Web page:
Henry pretended, for it was but a pretence, that Jane, through her mother Margaret, had descended from the royal blood of England; and Cranmer, having no desire to dispute the matter with him, on the very day that Anne Boleyn was beheaded, granted a dispensation for nearness of kin, between Jane and Henry, the latter of whom, be the relationship what it might, certainly obtained by this marriage a brother-in-law who bore the not very aristocratic name of Smith, and another (the son of Cromwell), whose grandfather was a blacksmith at Putney.

A few days afterwards, the King summoned a new parliament; and he there, in his speech, made a merit to his people that notwithstanding the misfortunes attending his two former marriages, he had been induced, for their good, to venture on a third. The speaker, the notorious Richard Rich, received this hypocritical profession with complacency; and he took thence occasion to load his oration with the most fulsome and false flattery of the King, comparing him for justice and prudence to Solomon, for strength and fortitude to Samson, and for beauty and comeliness to Absolom. The King replied by mouth of the Lord Chancellor Audley, that he disavowed these praises, since if he were really possessed of such endowment, they were the gift of Almighty God only. This obsequious parliament, being willing to go any length in encouraging the King's vices, and in gratifying his most lawless passions, ratified his divorce from Anne Boleyn, attainted that Queen and her accomplices, declared the issue of both his former marriages illegitimate, made it treason to assert their legitimacy or throw any slander upon the present King, Queen, or their issue; settled the crown upon the King's issue by Jane Seymour, or any subsequent wife, and in case he should die without children, empowered him by his will or letters patent, to dispose of the crown;—an enormous authority, especially when entrusted to so capricious, so self-willed a tyrant as Henry the Eighth.

Before her marriage, Jane Seymour was personally acquainted with the Princess Mary. Afterwards she remained on terms of friendship with her, and although Cromwell was the real agent, Jane was the ostensible mediatrix of the reconciliation between Henry and the Princess Mary. It is on account of this partial intercession for Henry's ill-used daughter, and also out of malevolence to Anne Boleyn, that the Catholic writers have lavished such praise on Queen Jane, whilst Protestants, equally actuated by party motives, have extolled her, not from any real merit, on her part, but solely from complaisance to her son, Edward the Sixth, and to her brother, Somerset.

Portrait of Jane Seymour, mid-1540s, Society of Antiquaries of London Jane whilst Queen, warned by the fate of Anne Boleyn, of the impropriety of a too great freedom of speech and manners, took to the opposite extreme, put a bridle on her tongue, and led such a passive existence, that until the birth of her son, we have nothing of importance to record of her. In June, 1536, she accompanied the King to see the procession of the city watch. In the sharply freezing January of 1537, she crossed the frozen Thames with him on horseback to Greenwich palace; and she went with him in the spring to Canterbury, his purpose being to see that the shrine of Thomas à Becket had been demolished, and that he was not cheated out of his share of the plunder.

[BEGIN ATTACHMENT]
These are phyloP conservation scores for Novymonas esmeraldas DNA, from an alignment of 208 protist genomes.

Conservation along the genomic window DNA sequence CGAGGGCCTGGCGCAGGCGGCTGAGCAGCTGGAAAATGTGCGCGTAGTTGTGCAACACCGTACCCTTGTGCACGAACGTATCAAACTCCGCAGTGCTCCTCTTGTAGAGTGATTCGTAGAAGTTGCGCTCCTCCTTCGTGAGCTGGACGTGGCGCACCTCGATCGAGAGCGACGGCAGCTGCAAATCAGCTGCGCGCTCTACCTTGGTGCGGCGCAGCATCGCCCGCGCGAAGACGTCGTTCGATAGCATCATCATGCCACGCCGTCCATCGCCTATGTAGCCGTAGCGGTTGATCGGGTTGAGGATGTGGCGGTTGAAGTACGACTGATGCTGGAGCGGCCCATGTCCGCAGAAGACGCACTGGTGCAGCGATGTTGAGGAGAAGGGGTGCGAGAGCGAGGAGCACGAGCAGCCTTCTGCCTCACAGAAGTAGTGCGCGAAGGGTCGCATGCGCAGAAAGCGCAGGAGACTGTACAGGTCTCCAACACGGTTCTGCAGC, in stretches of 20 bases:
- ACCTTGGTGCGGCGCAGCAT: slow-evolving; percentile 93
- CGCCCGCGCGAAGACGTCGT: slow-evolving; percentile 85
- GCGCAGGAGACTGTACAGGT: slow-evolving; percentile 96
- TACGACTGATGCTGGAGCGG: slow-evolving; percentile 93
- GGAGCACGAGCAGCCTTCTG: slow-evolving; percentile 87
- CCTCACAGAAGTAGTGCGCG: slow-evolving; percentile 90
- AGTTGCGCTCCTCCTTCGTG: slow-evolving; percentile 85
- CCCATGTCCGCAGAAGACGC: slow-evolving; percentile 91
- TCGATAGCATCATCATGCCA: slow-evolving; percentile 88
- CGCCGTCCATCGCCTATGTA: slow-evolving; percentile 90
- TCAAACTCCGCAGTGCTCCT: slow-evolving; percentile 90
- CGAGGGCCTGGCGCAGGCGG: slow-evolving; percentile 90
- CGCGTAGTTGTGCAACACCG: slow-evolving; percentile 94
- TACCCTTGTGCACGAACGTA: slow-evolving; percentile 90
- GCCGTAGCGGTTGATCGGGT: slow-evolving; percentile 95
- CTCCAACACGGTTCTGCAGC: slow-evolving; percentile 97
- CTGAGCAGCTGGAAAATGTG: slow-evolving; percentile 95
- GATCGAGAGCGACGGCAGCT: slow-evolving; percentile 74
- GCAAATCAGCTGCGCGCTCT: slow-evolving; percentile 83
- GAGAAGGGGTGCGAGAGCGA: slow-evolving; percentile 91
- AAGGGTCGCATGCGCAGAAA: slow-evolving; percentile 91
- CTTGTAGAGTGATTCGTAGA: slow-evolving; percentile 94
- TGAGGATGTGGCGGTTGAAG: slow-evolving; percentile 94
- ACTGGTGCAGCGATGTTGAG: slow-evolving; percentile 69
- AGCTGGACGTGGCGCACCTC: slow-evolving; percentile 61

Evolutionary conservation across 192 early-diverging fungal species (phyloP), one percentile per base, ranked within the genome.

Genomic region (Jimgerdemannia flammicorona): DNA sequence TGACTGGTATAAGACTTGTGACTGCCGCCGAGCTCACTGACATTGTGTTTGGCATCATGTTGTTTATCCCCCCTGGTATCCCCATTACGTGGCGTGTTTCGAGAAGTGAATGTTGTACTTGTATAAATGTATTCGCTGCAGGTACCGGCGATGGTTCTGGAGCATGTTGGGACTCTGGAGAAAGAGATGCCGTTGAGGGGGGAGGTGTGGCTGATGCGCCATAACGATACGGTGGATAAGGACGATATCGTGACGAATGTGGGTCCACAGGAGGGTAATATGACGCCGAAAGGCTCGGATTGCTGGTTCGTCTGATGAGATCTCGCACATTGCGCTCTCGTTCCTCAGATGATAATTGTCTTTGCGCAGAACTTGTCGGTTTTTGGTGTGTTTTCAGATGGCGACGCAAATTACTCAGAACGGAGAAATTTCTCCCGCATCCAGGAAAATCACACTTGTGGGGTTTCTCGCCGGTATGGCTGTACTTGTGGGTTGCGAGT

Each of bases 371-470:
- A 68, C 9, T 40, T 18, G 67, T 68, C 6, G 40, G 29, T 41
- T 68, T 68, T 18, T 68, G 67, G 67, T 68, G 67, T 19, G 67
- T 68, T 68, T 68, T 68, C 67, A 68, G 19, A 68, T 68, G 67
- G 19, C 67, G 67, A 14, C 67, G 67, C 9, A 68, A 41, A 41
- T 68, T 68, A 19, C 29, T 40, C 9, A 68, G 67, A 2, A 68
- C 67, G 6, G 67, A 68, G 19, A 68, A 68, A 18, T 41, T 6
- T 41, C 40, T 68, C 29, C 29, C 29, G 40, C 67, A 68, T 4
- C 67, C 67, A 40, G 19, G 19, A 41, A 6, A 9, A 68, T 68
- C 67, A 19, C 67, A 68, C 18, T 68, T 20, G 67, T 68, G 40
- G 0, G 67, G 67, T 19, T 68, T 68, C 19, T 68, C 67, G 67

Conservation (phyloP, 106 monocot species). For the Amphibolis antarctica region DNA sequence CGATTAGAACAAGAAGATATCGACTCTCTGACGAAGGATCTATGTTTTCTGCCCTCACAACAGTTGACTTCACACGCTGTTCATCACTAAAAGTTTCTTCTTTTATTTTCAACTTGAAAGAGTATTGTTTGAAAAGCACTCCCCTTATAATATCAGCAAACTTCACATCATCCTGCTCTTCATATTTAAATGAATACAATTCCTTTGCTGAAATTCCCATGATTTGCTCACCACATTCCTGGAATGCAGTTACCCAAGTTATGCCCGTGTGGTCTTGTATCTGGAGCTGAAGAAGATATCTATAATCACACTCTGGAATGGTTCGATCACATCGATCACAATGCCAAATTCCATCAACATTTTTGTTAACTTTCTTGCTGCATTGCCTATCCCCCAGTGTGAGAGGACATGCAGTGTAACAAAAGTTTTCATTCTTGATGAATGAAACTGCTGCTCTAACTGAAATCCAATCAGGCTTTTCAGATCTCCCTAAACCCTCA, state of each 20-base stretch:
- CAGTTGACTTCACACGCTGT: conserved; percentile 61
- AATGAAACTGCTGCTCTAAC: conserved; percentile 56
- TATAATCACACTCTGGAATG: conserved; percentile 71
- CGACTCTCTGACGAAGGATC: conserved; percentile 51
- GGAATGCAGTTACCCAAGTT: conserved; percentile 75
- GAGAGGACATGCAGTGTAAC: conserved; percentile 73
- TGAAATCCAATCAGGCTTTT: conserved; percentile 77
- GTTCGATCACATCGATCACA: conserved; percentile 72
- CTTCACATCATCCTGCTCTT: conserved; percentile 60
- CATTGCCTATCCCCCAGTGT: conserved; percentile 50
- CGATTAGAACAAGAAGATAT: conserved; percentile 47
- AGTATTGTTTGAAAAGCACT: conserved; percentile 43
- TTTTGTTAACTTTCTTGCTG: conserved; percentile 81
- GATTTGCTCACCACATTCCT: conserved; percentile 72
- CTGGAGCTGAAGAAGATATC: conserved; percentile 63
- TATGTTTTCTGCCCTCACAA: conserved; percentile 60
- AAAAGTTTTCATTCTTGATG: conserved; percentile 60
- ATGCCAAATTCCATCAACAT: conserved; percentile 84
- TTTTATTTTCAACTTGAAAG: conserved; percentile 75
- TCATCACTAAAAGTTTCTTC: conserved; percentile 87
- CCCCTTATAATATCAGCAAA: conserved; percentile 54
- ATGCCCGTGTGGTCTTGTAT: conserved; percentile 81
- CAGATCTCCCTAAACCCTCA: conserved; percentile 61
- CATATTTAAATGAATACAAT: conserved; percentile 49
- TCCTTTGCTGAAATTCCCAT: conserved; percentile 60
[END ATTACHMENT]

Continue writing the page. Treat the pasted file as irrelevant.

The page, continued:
Henry was particularly desirous that Jane Seymour should receive the honours of a coronation; but the prevalence of the plague at Westminster, and Jane's advanced state of pregnancy, caused the ceremony to be put off till after her confinement, when her unexpected death prevented her from being crowned at all.

The Queen took to her chamber, at Hampton Court, on the sixteenth of September, 1537. She was taken in travail on the eleventh of October. Her sufferings were severe, and at length, on the following day, her physicians, through one of her female attendants, admonished Henry of her dangerous condition, and asked whether he would wish the mother or the child to be saved?  "If you cannot save both, at least let the child live," was Henry's characteristic reply; "for other wives are easily found."

A few hours afterwards, Jane was safely delivered of a Prince (afterwards King Edward the Sixth); and the appearance of the long-desired heir to the throne so intoxicated the King and the court, that, overlooking the very delicate state of the Queen, Henry ordered the christening, in which Jane, in conformity with established custom, was forced to take part, to be solemnized, with all conceivable pomp and magnificence, on the following Monday; and to that circumstance, more than to any other, must be attributed the demise of the Queen.

The baptism was performed at midnight. Sir John Russell, Sir Francis Brian, Sir Nicholas Carew, and Sir Anthony Brown bore the silver fount; one of the Queen's brothers bore in his arms the Princess Elizabeth, who carried the chrism for the child of her, for whose sake her mother had been decapitated, and herself pronounced illegitimate; the Earl of Wiltshire (Thomas Boleyn, Anne Boleyn's father) and Lord Sturton bore the tapers. The child was carried in the arms of the Marchioness of Exeter, under a rich canopy of silk, wrought with gold, silver, and precious stones, and borne by the Duke of Suffolk, the Marquis of Exeter, the Earl of Arundel, and Lord William Howard. The sponsors were the Princess Mary, the Duke of Norfolk, and Archbishop Cranmer. After the child had been baptized Edward, with due solemnity, he was presented with a gold cup by the Princess Mary, with three bowls and two pots by Cranmer, and with a silver ewer and basin by Norfolk; the procession then returned, headed by trumpets and other musical instruments.